Sugary soft drinks linked to high blood pressure

By Michelle Roberts
Health reporter, BBC News

image captionPeople are advised to avoid drinking too many sugar-laden beverages

Drinking too many sugary beverages appears to raise the risk of high blood pressure, experts are warning.

Findings suggest blood pressure goes up incrementally for every extra can of sugary drink consumed per day.

Drinking more than 355ml a day of sugar-sweetened fruit juice or carbonated drink can be enough to upset the balance, data on over 2,500 people reveals.

The study by UK and US researchers appears in the journal Hypertension.

The precise mechanism behind the link is unclear, but scientists believe too much sugar in the blood disrupts blood vessel tone and salt levels in the body. Non-sugar sweetened diet drinks did not carry the same risk.

The soft drink industry maintains that the beverages are safe to drink "in moderation".

The American Heart Association says people should drink no more than three 355ml cans of soda a week.

For the study, the participants who were aged 40-59 from the UK and the US were asked to record what they had eaten in the preceding 24 hours on four separate occasions. They also provided a urine sample and had their blood pressure measured.

The researchers found that sugar intake was highest in those consuming more than one sugar-sweetened beverage daily.

They also found that individuals consuming more than one serving per day of sugar-sweetened beverages consumed more calories than those who didn't consume sugary drinks - around 397 extra calories a day.

For every extra can of sugary drink consumed per day, participants on average had a higher systolic blood pressure by 1.6mmHg and a higher diastolic blood pressure by 0.8mmHg.

Overall, the people who consumed a lot of sugar-sweetened beverages appeared to also have less healthy diets and were more likely to be overweight.

But regardless of this, the link with blood pressure was still significant even after adjusting for factors such as weight and height.

Stroke risk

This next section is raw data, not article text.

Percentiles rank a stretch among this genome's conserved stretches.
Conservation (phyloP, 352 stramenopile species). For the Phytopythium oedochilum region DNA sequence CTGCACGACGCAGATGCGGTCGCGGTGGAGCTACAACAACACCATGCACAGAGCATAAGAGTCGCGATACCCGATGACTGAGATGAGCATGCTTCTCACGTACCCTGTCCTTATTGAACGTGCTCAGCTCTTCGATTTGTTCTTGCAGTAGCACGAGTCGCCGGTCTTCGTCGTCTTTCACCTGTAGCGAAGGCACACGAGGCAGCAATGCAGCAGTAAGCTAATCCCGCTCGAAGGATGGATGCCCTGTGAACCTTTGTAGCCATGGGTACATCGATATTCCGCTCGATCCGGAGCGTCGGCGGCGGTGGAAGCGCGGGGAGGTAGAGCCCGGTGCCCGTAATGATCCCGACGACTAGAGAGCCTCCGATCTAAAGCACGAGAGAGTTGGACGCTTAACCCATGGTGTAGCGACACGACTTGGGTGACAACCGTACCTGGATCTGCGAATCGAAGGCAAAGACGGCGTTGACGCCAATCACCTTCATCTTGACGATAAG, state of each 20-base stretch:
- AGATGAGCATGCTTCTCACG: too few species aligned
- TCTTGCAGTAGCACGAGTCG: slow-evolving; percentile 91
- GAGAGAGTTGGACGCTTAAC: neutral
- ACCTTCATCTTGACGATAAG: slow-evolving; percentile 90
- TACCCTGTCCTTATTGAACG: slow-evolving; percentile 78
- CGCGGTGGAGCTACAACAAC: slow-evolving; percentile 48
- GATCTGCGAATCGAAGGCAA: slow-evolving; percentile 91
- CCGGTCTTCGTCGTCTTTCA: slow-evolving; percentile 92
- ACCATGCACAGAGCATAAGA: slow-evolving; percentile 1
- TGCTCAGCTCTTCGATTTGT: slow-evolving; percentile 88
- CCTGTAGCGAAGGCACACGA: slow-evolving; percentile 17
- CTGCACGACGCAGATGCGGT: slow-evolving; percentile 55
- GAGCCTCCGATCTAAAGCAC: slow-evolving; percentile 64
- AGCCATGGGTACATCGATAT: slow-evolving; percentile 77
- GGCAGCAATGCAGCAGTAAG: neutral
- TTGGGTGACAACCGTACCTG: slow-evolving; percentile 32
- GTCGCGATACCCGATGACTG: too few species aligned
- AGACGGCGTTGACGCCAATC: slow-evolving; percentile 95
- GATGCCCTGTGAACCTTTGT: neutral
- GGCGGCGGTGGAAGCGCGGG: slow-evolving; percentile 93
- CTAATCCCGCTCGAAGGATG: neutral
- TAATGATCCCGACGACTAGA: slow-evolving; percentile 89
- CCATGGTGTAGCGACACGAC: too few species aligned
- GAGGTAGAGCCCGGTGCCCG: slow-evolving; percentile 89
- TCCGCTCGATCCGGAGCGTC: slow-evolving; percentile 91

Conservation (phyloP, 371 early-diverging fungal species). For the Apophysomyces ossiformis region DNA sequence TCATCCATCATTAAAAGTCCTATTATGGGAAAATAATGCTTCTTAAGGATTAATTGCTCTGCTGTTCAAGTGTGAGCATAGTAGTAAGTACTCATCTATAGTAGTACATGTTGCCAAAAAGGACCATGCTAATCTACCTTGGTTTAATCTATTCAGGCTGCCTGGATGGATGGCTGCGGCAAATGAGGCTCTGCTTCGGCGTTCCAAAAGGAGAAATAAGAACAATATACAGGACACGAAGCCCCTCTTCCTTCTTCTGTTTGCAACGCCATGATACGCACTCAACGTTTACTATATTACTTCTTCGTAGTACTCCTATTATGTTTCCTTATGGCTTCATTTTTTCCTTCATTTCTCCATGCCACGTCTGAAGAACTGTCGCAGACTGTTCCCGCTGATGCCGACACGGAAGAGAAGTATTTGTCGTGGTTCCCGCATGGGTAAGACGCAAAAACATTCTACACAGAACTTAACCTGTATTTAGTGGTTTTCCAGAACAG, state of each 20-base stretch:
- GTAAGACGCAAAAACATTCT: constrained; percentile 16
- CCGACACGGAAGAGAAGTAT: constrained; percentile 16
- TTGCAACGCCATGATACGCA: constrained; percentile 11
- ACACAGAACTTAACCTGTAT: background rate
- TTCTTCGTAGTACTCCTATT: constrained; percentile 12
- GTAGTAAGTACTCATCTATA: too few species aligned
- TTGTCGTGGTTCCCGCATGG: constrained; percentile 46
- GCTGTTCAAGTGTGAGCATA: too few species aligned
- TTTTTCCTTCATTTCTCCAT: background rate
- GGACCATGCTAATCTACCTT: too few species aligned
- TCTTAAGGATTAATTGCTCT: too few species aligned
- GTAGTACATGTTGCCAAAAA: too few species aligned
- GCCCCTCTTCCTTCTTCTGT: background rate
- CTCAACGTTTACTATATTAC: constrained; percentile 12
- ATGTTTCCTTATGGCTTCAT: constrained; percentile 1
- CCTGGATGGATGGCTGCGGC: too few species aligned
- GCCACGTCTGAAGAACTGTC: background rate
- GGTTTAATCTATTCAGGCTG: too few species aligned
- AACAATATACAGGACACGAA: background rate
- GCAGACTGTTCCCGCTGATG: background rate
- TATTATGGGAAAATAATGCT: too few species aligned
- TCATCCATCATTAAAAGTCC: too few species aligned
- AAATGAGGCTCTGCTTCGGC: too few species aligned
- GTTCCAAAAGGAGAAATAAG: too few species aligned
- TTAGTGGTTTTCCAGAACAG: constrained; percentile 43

Professor Paul Elliott, senior author of the study, from the School of Public Health at Imperial College London, said: "It's widely known that if you have too much salt in your diet, you're more likely to develop high blood pressure.

"The results of this study suggest that people should be careful about how much sugar they consume as well."

High blood pressure is a major risk factor for cardiovascular disease.

Someone with a blood pressure level of 135mmHg over 85mmHg is twice as likely to have a heart attack or stroke as someone with a reading of 115mmHg over 75mmHg.

In the study, the link between sugary drinks and higher blood pressure was especially strong in people who consumed a lot of salt as well as sugar. Excess salt in the diet is already a known to contribute to high blood pressure.

The British Heart Foundation said more research was now needed to better understand the relationship between sugar and blood pressure.

Victoria Taylor, Senior Dietician at the BHF, said it was best to avoid too many sugary drinks because they add extra calories to our diets that can lead to obesity, a major risk factor for heart disease.

Professor Graham MacGregor, chairman of the Blood Pressure Association said: "This is another nail in the coffin for soft drinks.

"Not only do they make you obese but they may also put up your blood pressure. Drinking sweet soft drinks is not good news."

A spokesman for the British Soft Drinks Association said the study did not establish that drinking sugar-sweetened beverages in any way causes hypertension.

"Soft drinks are safe to drink but, like all food and drink, should be consumed in moderation as part of a balanced diet," he said.

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